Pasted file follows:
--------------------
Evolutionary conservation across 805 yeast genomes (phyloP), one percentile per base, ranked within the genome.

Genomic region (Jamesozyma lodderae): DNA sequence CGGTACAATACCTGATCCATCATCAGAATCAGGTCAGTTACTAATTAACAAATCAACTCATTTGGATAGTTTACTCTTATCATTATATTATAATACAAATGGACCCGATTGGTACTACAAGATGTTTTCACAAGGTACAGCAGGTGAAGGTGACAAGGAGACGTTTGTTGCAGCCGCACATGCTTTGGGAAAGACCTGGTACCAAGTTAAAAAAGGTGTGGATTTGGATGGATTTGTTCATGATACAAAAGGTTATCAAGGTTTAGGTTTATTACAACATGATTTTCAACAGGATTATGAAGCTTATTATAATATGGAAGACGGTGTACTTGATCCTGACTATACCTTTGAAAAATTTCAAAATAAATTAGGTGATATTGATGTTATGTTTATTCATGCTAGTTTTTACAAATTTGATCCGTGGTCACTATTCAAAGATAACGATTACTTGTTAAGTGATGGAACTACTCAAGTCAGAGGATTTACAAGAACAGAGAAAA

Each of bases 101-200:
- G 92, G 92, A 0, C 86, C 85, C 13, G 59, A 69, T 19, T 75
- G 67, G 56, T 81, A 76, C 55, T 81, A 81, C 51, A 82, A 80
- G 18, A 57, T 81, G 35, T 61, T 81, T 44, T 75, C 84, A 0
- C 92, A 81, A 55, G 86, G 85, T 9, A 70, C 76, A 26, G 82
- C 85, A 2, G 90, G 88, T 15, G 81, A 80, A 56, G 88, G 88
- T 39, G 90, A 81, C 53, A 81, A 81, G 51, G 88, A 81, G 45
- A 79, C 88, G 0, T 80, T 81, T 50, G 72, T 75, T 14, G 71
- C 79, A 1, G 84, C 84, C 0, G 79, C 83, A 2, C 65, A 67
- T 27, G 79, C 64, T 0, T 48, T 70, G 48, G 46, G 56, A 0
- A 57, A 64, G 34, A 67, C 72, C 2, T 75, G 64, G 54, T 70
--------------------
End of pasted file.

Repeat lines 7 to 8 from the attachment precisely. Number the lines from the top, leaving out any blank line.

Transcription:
- C 92, A 81, A 55, G 86, G 85, T 9, A 70, C 76, A 26, G 82
- C 85, A 2, G 90, G 88, T 15, G 81, A 80, A 56, G 88, G 88